While traveling, Lady Mount Cashell met George William Tighe in a British circle in Rome. She found him exciting in a dull, vulgar society and he could not have found a person more able to value his merit. Soon after she thought it would be necessary to foreswear love forever, Lady Mount Cashell entered into an illicit, passionate affair with Tighe. It lasted years and was the source of many anxieties and difficulties in her life.
The greatest punishment for her transgressions came in 1805 when Lord Mount Cashell left her in Germany and stopped her funds, leading Margaret to become fiscally challenged and separated from her children. She still clung to her youngest daughter, Elizabeth, age 2. She fled Great Britain with Tighe and Elizabeth and traveled with them through Dresden, Carlsbad, Eger, and Ratisbon. Pressed for funds, she wrote Stories of Old Daniel. She and her husband were legally separated in November of 1812. Margaret was to receive 800 pounds a year and a settlement of her accumulated debts. She was forced to give up Elizabeth later that year, never to see her or any of her children again.
The loss of her seven children to her husband was the severest of punishments. She attempted to reconcile herself to their loss by realizing that others would have more control over their education than she could have ever had due to her husband’s stubborn refusal of her requests. After Lord Mount Cashell’s death in 1822, Margaret and Tighe married. The love affair had sizzled, but the passion had been replaced by a strong friendship and companionship. Margaret changed her name to Mrs. Mason, after the teacher in Wollstonecraft’s novel of children’s stories. The change of her name marked the end of her aristocratic days as Lady Mount Cashell and the beginning of her medical career.
Mrs. Mason and Tighe had two children – Laurette in 1809 and Nerina in 1815. Much of Margaret’s pain at her loss of her previous seven children was silent. All that she remarked was that she had been justly punished for transgressing the laws of society. Small glimpses of what the pain may have consisted of are revealed in the fact that her eldest daughter with Tighe, Laura, remained in her sight every moment, slept in her room or conjoined to her room, and was never allowed to spend a night away from her. Nerina’s full name was Catherine Elizabeth Ranieri, glimpsed further into the pain Margaret felt for losing her youngest daughter. The only one of her previous seven children that she corresponded with was her son Robert Francis Stanislas Moore, who was her favorite because of his amiable nature. She later decided to tell him about Laura and Nerina in case they should ever need the protection and affection of a brother.
About a month before Napoleon would defeat Prussia, Margaret moved to Jena with Tighe. In perhaps her most defiant act, she dressed as a man and attended medical lectures at a medical school in Jena that was known for its liberal student body. She already had some experience in medicine by raising seven healthy children. Very little is known about the persona she adopted while dressed as a man, but she was believed to have acted as a Frenchman with a boring history and poor conversational skills. Her French allowed her to pass as a foreigner, as her German would have been recognizably not native.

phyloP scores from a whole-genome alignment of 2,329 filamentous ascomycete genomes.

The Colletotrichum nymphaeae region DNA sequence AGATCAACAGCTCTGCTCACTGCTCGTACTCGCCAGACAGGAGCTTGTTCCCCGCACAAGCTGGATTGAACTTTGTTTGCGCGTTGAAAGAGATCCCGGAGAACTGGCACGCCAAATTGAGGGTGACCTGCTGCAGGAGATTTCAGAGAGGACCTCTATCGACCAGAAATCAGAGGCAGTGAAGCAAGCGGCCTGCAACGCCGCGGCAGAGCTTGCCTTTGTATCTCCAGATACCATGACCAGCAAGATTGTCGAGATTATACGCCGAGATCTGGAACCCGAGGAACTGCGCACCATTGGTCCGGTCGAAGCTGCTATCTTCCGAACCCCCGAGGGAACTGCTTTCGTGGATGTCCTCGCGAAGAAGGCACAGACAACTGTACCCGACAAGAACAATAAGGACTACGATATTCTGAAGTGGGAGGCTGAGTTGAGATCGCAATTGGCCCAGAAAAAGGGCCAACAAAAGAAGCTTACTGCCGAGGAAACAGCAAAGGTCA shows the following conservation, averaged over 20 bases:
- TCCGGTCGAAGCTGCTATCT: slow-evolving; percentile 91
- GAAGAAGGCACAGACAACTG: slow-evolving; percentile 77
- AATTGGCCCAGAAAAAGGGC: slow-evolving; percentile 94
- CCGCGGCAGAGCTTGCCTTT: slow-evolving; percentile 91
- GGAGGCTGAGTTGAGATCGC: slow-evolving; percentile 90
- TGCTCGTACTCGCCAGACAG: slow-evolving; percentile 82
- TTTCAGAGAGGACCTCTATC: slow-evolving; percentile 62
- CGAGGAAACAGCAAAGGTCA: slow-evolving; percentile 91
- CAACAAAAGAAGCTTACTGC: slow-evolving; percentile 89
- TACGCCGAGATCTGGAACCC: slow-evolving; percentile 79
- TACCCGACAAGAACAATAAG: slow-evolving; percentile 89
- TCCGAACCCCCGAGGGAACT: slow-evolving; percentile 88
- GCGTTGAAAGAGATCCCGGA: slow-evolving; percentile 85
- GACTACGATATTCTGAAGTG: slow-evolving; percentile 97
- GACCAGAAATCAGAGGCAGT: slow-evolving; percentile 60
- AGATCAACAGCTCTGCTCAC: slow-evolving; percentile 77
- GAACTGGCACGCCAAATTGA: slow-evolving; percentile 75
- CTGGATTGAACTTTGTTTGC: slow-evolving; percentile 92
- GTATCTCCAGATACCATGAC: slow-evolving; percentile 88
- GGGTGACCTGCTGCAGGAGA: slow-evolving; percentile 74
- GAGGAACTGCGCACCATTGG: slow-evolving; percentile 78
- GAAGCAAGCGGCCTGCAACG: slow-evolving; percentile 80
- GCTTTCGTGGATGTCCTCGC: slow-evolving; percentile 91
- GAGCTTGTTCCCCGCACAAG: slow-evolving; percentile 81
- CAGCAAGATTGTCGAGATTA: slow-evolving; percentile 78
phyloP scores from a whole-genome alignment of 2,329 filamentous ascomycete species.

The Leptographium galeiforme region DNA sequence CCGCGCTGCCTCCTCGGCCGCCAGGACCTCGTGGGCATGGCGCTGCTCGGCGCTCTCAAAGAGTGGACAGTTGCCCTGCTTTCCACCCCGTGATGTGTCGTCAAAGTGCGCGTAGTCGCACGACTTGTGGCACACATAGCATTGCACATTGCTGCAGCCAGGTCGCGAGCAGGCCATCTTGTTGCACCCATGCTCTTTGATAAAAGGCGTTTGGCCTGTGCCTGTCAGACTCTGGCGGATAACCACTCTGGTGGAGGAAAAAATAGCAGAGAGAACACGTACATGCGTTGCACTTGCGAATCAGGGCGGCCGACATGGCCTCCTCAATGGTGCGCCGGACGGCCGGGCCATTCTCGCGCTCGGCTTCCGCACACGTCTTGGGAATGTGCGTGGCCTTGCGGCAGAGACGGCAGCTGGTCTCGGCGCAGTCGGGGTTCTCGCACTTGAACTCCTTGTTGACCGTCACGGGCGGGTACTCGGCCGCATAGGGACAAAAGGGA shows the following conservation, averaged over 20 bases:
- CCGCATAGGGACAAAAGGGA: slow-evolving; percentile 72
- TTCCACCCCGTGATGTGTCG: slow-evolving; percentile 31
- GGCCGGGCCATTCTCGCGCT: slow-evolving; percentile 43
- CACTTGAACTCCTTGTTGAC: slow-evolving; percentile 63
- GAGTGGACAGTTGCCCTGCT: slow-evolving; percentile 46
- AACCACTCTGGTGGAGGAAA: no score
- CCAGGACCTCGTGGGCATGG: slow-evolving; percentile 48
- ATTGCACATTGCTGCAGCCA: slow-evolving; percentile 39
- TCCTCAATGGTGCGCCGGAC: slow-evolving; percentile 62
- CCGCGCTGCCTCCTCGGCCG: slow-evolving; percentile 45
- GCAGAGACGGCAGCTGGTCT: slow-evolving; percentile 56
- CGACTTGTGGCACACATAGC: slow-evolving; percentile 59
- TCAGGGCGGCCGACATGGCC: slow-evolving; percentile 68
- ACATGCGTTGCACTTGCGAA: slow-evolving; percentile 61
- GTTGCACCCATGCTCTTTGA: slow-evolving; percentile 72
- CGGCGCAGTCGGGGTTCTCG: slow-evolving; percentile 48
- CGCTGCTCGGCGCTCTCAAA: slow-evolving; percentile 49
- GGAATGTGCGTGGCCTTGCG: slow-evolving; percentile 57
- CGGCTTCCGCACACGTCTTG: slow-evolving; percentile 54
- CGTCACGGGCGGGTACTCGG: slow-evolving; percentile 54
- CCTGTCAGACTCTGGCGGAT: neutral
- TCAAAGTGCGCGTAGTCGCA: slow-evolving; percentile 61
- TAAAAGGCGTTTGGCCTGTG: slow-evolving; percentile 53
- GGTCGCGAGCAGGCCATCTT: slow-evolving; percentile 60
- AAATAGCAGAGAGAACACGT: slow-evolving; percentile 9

When the health of her lungs began to decline, the family moved to Pisa. There were several reasons for the move. Pisa was known as a health resort, which would be good for her failing lungs. There was also a decline of English society there, which Margaret had begun to detest. Most importantly however, she desired to study under the famous professor of surgery, Andrea Vaccá Berlinghieri, at the University of Pisa. She began practicing medicine in consultation with Vaccá. Like Wollstonecraft, she believed in gentler treatment for smaller illnesses and that healthy care at home could help children live through childhood. She also recognized the body’s own healing powers, which was far ahead of her time and a much more effective treatment than the witches’ brew and tortures imposed on patients earlier.
In 1819, Margaret received a visit from the daughter of Wollstonecraft, Mary Shelley. With Mary were her husband and her half-sister, Claire Claremont. Mary Shelley’s party had moved about Italy in vagrancy. Seeing that Shelley was in late pregnancy, Margaret encouraged her to settle in Pisa so that the child could receive medical advice from both herself and Dr. Vaccá. Therefore, they settled in Pisa and formed an outcast, radical society of their own. Margaret loved Mary Shelley almost as a daughter, which reflected and reciprocated Wollstonecraft’s motherly love of Margaret.
Margaret King died in Pisa on January 29, 1835 from her declining health – a weakness in her chest. The monument erected on her gravesite reads, “Here Lies the Remains of Margaret Jane Countess of Mount Cashell – Born A.D. 1773 – Died 29 January A.D. 1835.” She was a woman much changed by her life experiences. She made the best of everything, which was her strength, together with her passion for medicine. Her list of accomplishments runs long. After the overwhelming popularity of her first storybook, she later published a sequel, Continuation of the Stories of Old Daniel in 1820. Like her mentor, Wollstonecraft, Margaret’s stories involve children learning from real life. She also wrote a book of practical medical advise for mothers – Advise to Young Mother on the Physical Education of Children, by a Grandmother. In addition, she published a two-volume novel, The Sisters of Nansfield: A Tale for Young Women. Over the course of her life and career, she went from a spoiled child Margaret King to a daring Lady Mount Cashell that took part in passionate, illicit love affairs, and ultimately became Mrs. Mason who defied gender boundaries and practiced medicine very successfully in a foreign country.
- by Keriann Hopkins